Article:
Bullying books

Publishers are “flooding the market” with books on bullying, reports the New York Times.

The books are aimed at all age groups — from “Bully,” a picture book for elementary-grade students, to the “The Bully Book,” for middle school children, about an average kid who suddenly becomes everyone’s favorite victim, to Sticks and Stones by Emily Bazelon, a recent release for adults that includes both stories and analysis.

. . . Two young-adult authors, Megan Kelley Hall and Carrie Jones, assembled an anthology of personal essays, called Dear Bully: 70 Authors Tell Their Stories(HarperTeen 2011) by prominent writers like R. L. Stine, with a portion of the proceeds going to charity.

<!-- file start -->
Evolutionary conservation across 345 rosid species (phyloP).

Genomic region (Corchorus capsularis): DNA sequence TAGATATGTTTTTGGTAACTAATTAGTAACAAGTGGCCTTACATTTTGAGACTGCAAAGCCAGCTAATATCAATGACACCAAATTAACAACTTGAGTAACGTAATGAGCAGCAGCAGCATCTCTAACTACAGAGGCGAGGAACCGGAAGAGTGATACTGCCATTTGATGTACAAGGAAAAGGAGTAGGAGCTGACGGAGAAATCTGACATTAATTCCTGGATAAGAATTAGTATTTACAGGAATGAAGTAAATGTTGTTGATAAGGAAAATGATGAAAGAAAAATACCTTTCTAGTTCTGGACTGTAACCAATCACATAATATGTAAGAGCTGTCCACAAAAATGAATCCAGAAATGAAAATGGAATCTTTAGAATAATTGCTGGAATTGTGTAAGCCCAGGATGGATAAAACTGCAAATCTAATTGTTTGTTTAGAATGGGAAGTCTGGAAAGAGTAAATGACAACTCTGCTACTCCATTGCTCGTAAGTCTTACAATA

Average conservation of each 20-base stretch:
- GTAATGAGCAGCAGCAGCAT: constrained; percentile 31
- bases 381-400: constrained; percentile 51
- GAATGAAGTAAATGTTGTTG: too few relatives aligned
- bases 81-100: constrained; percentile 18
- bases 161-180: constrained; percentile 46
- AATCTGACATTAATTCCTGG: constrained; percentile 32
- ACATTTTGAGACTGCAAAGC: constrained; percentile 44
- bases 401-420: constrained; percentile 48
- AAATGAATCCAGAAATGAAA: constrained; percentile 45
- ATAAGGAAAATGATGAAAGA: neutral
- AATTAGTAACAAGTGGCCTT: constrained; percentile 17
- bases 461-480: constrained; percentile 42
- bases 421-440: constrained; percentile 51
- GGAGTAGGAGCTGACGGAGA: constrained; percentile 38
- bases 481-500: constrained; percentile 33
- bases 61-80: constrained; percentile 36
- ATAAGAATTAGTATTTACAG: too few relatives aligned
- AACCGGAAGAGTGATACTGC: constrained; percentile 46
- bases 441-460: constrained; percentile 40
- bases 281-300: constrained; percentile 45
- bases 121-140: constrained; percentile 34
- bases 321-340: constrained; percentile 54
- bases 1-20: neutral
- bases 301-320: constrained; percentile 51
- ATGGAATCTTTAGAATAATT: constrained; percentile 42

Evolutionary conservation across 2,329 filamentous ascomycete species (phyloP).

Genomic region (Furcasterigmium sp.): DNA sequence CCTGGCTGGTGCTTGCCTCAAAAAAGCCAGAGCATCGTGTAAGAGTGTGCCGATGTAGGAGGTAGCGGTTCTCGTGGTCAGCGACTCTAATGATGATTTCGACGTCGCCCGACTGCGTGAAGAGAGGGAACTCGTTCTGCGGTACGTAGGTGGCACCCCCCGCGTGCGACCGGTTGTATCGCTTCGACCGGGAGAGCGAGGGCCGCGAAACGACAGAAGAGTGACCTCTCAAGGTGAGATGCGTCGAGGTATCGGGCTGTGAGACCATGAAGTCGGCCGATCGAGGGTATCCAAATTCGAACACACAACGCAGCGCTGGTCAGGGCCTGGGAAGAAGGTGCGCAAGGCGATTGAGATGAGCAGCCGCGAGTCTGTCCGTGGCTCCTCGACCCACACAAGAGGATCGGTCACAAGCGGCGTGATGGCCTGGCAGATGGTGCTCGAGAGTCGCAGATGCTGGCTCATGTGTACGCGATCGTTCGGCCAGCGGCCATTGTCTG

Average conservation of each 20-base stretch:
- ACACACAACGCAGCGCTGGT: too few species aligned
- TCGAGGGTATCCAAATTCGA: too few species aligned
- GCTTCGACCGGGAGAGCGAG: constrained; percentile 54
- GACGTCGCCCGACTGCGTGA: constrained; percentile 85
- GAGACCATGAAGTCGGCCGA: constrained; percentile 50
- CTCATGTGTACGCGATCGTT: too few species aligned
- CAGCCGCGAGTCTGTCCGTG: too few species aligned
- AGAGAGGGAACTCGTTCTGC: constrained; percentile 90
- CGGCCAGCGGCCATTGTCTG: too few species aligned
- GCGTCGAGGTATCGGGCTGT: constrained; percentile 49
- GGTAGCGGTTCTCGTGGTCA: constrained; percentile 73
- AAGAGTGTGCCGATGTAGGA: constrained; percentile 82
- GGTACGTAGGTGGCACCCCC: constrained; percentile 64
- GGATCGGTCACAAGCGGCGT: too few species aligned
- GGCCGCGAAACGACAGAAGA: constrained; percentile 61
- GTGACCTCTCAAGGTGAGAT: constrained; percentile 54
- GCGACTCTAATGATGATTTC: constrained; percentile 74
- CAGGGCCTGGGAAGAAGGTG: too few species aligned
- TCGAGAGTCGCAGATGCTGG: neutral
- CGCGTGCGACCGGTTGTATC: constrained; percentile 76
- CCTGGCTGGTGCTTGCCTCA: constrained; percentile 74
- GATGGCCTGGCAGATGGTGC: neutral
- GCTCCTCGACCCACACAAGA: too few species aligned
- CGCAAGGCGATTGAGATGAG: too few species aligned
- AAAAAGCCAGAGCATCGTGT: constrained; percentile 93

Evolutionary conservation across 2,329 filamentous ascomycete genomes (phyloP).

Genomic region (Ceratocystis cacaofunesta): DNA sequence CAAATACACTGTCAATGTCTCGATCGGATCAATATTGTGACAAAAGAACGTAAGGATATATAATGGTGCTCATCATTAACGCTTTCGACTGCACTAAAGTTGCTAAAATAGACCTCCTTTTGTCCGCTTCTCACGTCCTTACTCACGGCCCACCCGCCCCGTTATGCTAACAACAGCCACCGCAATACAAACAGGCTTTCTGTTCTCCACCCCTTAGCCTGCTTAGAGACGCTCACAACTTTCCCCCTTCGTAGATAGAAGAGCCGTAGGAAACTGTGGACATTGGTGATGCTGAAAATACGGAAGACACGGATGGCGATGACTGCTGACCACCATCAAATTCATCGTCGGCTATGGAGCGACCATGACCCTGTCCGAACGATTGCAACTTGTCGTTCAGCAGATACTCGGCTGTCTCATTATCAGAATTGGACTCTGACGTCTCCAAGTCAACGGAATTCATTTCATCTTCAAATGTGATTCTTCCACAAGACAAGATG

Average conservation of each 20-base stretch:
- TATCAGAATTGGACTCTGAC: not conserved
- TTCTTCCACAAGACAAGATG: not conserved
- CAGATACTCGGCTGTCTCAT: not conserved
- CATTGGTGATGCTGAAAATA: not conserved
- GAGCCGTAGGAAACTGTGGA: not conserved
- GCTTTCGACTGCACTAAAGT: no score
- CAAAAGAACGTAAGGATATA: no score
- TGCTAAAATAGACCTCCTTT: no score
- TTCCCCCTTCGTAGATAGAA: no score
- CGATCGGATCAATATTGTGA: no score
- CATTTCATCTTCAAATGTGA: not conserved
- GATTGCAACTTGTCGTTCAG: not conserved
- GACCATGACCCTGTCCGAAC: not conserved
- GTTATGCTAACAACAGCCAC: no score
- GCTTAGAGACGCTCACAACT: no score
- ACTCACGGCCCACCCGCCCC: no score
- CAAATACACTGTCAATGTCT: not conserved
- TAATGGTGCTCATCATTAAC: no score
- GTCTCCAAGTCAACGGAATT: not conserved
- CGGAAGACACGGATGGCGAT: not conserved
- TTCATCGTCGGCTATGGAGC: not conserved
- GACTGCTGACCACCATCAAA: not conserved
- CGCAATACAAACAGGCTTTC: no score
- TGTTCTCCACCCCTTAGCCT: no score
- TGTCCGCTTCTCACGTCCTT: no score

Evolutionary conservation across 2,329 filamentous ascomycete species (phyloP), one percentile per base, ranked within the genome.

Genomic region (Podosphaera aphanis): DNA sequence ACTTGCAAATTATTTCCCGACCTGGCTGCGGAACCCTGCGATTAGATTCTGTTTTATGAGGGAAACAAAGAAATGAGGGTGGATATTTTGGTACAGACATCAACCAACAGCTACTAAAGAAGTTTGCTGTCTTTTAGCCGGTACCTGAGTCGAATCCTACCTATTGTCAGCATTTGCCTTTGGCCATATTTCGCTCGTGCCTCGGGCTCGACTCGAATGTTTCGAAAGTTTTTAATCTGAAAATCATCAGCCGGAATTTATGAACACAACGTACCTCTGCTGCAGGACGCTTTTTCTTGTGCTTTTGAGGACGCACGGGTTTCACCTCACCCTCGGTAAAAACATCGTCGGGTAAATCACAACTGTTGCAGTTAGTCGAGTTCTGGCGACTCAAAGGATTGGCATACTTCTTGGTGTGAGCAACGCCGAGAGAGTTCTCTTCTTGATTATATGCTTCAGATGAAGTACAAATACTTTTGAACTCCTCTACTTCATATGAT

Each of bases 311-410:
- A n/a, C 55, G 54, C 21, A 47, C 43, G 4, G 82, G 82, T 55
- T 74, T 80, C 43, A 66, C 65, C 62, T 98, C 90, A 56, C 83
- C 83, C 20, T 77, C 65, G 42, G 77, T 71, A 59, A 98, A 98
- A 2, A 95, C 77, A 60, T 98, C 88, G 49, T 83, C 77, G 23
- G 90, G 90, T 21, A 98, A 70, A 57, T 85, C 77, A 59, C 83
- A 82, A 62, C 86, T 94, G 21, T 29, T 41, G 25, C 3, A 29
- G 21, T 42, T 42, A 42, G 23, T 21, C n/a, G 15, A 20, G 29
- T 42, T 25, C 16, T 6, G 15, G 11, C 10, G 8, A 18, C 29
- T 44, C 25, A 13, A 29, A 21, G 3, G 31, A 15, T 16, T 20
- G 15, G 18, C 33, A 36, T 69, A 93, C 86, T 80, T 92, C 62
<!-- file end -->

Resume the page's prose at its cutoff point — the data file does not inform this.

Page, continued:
I don’t remember much bullying from my school days. I never was a victim.

Anyhow, here’s a review of Sticks and Stones.

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Comments

  1. I was bullied on a few occasions. I didn’t like it, but I learned to get around it and — GROW UP. The unintended consequenses of adults riding in on white horses to try to prevent bullying are worse than the direct consequences of the thing itself.

    • GEORGE LARSON says:

      I agree with you that adult intervention can make a bad situation worse, but the schools create the situation for bullying to occur. The easiest way to avoid being bullied is to avoid the bully. Making a child attend school with the tormentors makes that impossible. If we compel students to attend we must compel the schools to provide adult supervision of the students.
      I do not believe bullying is worse now than it was 50 years ago, but we allowed kids to defend themselves back then.